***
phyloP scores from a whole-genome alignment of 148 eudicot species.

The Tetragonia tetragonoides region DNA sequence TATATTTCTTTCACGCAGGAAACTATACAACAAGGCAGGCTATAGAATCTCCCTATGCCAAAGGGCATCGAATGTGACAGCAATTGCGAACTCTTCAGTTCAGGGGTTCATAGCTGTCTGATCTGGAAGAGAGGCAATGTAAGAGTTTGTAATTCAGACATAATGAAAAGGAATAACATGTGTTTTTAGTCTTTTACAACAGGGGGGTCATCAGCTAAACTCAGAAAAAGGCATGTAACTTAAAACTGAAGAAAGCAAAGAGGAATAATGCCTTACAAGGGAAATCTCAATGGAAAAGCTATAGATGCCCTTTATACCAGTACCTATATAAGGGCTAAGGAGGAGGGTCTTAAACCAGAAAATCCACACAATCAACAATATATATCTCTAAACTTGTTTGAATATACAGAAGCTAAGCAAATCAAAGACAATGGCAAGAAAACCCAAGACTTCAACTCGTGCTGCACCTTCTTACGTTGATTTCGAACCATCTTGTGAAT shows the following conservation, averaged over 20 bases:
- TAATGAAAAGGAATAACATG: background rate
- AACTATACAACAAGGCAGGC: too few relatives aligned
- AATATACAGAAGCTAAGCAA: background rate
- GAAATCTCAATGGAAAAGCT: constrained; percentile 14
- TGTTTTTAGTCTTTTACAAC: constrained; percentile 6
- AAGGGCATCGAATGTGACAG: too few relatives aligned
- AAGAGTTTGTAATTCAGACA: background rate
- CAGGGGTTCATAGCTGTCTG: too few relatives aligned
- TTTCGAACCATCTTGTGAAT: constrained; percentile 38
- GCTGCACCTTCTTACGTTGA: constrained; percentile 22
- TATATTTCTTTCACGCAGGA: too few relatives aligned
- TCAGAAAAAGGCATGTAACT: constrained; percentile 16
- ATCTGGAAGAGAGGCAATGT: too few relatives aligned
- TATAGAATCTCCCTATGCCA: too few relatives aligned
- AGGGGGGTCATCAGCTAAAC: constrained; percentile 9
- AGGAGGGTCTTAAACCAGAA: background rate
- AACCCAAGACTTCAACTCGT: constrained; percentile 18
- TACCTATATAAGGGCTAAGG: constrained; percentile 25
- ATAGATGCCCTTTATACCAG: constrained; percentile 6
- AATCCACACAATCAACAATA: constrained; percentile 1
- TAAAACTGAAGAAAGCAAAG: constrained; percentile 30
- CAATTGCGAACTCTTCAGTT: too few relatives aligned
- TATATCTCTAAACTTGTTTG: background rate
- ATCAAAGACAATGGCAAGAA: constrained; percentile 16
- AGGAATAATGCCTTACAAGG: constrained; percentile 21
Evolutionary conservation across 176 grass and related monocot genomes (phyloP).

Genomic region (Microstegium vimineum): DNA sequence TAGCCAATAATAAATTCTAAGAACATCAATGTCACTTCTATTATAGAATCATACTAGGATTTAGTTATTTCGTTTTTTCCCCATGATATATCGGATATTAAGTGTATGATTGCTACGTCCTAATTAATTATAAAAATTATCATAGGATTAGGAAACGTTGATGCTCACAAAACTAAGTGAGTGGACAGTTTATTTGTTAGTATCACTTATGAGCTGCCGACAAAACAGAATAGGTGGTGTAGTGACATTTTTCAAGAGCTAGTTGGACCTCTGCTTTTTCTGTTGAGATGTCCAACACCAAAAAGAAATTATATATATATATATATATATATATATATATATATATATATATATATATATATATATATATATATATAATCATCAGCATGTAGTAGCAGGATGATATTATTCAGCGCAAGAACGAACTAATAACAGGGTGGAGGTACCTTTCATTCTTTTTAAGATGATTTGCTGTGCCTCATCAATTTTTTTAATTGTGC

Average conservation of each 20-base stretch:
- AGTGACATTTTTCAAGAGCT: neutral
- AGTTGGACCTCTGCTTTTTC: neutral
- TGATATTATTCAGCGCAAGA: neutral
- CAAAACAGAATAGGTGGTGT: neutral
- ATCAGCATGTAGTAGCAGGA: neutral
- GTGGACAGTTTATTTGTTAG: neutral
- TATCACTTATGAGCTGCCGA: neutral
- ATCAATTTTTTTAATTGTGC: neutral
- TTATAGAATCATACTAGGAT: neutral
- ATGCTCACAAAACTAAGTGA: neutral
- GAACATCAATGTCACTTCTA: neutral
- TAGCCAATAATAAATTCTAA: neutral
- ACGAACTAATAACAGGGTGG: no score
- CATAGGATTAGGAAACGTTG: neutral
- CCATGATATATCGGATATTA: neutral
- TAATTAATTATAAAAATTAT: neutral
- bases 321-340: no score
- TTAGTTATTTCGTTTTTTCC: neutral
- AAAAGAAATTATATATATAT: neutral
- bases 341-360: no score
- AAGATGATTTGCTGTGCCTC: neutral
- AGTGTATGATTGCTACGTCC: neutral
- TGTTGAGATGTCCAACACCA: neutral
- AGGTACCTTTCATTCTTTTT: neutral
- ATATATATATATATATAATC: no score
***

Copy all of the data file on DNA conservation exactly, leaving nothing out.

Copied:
phyloP scores from a whole-genome alignment of 148 eudicot species.

The Tetragonia tetragonoides region DNA sequence TATATTTCTTTCACGCAGGAAACTATACAACAAGGCAGGCTATAGAATCTCCCTATGCCAAAGGGCATCGAATGTGACAGCAATTGCGAACTCTTCAGTTCAGGGGTTCATAGCTGTCTGATCTGGAAGAGAGGCAATGTAAGAGTTTGTAATTCAGACATAATGAAAAGGAATAACATGTGTTTTTAGTCTTTTACAACAGGGGGGTCATCAGCTAAACTCAGAAAAAGGCATGTAACTTAAAACTGAAGAAAGCAAAGAGGAATAATGCCTTACAAGGGAAATCTCAATGGAAAAGCTATAGATGCCCTTTATACCAGTACCTATATAAGGGCTAAGGAGGAGGGTCTTAAACCAGAAAATCCACACAATCAACAATATATATCTCTAAACTTGTTTGAATATACAGAAGCTAAGCAAATCAAAGACAATGGCAAGAAAACCCAAGACTTCAACTCGTGCTGCACCTTCTTACGTTGATTTCGAACCATCTTGTGAAT shows the following conservation, averaged over 20 bases:
- TAATGAAAAGGAATAACATG: background rate
- AACTATACAACAAGGCAGGC: too few relatives aligned
- AATATACAGAAGCTAAGCAA: background rate
- GAAATCTCAATGGAAAAGCT: constrained; percentile 14
- TGTTTTTAGTCTTTTACAAC: constrained; percentile 6
- AAGGGCATCGAATGTGACAG: too few relatives aligned
- AAGAGTTTGTAATTCAGACA: background rate
- CAGGGGTTCATAGCTGTCTG: too few relatives aligned
- TTTCGAACCATCTTGTGAAT: constrained; percentile 38
- GCTGCACCTTCTTACGTTGA: constrained; percentile 22
- TATATTTCTTTCACGCAGGA: too few relatives aligned
- TCAGAAAAAGGCATGTAACT: constrained; percentile 16
- ATCTGGAAGAGAGGCAATGT: too few relatives aligned
- TATAGAATCTCCCTATGCCA: too few relatives aligned
- AGGGGGGTCATCAGCTAAAC: constrained; percentile 9
- AGGAGGGTCTTAAACCAGAA: background rate
- AACCCAAGACTTCAACTCGT: constrained; percentile 18
- TACCTATATAAGGGCTAAGG: constrained; percentile 25
- ATAGATGCCCTTTATACCAG: constrained; percentile 6
- AATCCACACAATCAACAATA: constrained; percentile 1
- TAAAACTGAAGAAAGCAAAG: constrained; percentile 30
- CAATTGCGAACTCTTCAGTT: too few relatives aligned
- TATATCTCTAAACTTGTTTG: background rate
- ATCAAAGACAATGGCAAGAA: constrained; percentile 16
- AGGAATAATGCCTTACAAGG: constrained; percentile 21
Evolutionary conservation across 176 grass and related monocot genomes (phyloP).

Genomic region (Microstegium vimineum): DNA sequence TAGCCAATAATAAATTCTAAGAACATCAATGTCACTTCTATTATAGAATCATACTAGGATTTAGTTATTTCGTTTTTTCCCCATGATATATCGGATATTAAGTGTATGATTGCTACGTCCTAATTAATTATAAAAATTATCATAGGATTAGGAAACGTTGATGCTCACAAAACTAAGTGAGTGGACAGTTTATTTGTTAGTATCACTTATGAGCTGCCGACAAAACAGAATAGGTGGTGTAGTGACATTTTTCAAGAGCTAGTTGGACCTCTGCTTTTTCTGTTGAGATGTCCAACACCAAAAAGAAATTATATATATATATATATATATATATATATATATATATATATATATATATATATATATATATATATATAATCATCAGCATGTAGTAGCAGGATGATATTATTCAGCGCAAGAACGAACTAATAACAGGGTGGAGGTACCTTTCATTCTTTTTAAGATGATTTGCTGTGCCTCATCAATTTTTTTAATTGTGC

Average conservation of each 20-base stretch:
- AGTGACATTTTTCAAGAGCT: neutral
- AGTTGGACCTCTGCTTTTTC: neutral
- TGATATTATTCAGCGCAAGA: neutral
- CAAAACAGAATAGGTGGTGT: neutral
- ATCAGCATGTAGTAGCAGGA: neutral
- GTGGACAGTTTATTTGTTAG: neutral
- TATCACTTATGAGCTGCCGA: neutral
- ATCAATTTTTTTAATTGTGC: neutral
- TTATAGAATCATACTAGGAT: neutral
- ATGCTCACAAAACTAAGTGA: neutral
- GAACATCAATGTCACTTCTA: neutral
- TAGCCAATAATAAATTCTAA: neutral
- ACGAACTAATAACAGGGTGG: no score
- CATAGGATTAGGAAACGTTG: neutral
- CCATGATATATCGGATATTA: neutral
- TAATTAATTATAAAAATTAT: neutral
- bases 321-340: no score
- TTAGTTATTTCGTTTTTTCC: neutral
- AAAAGAAATTATATATATAT: neutral
- bases 341-360: no score
- AAGATGATTTGCTGTGCCTC: neutral
- AGTGTATGATTGCTACGTCC: neutral
- TGTTGAGATGTCCAACACCA: neutral
- AGGTACCTTTCATTCTTTTT: neutral
- ATATATATATATATATAATC: no score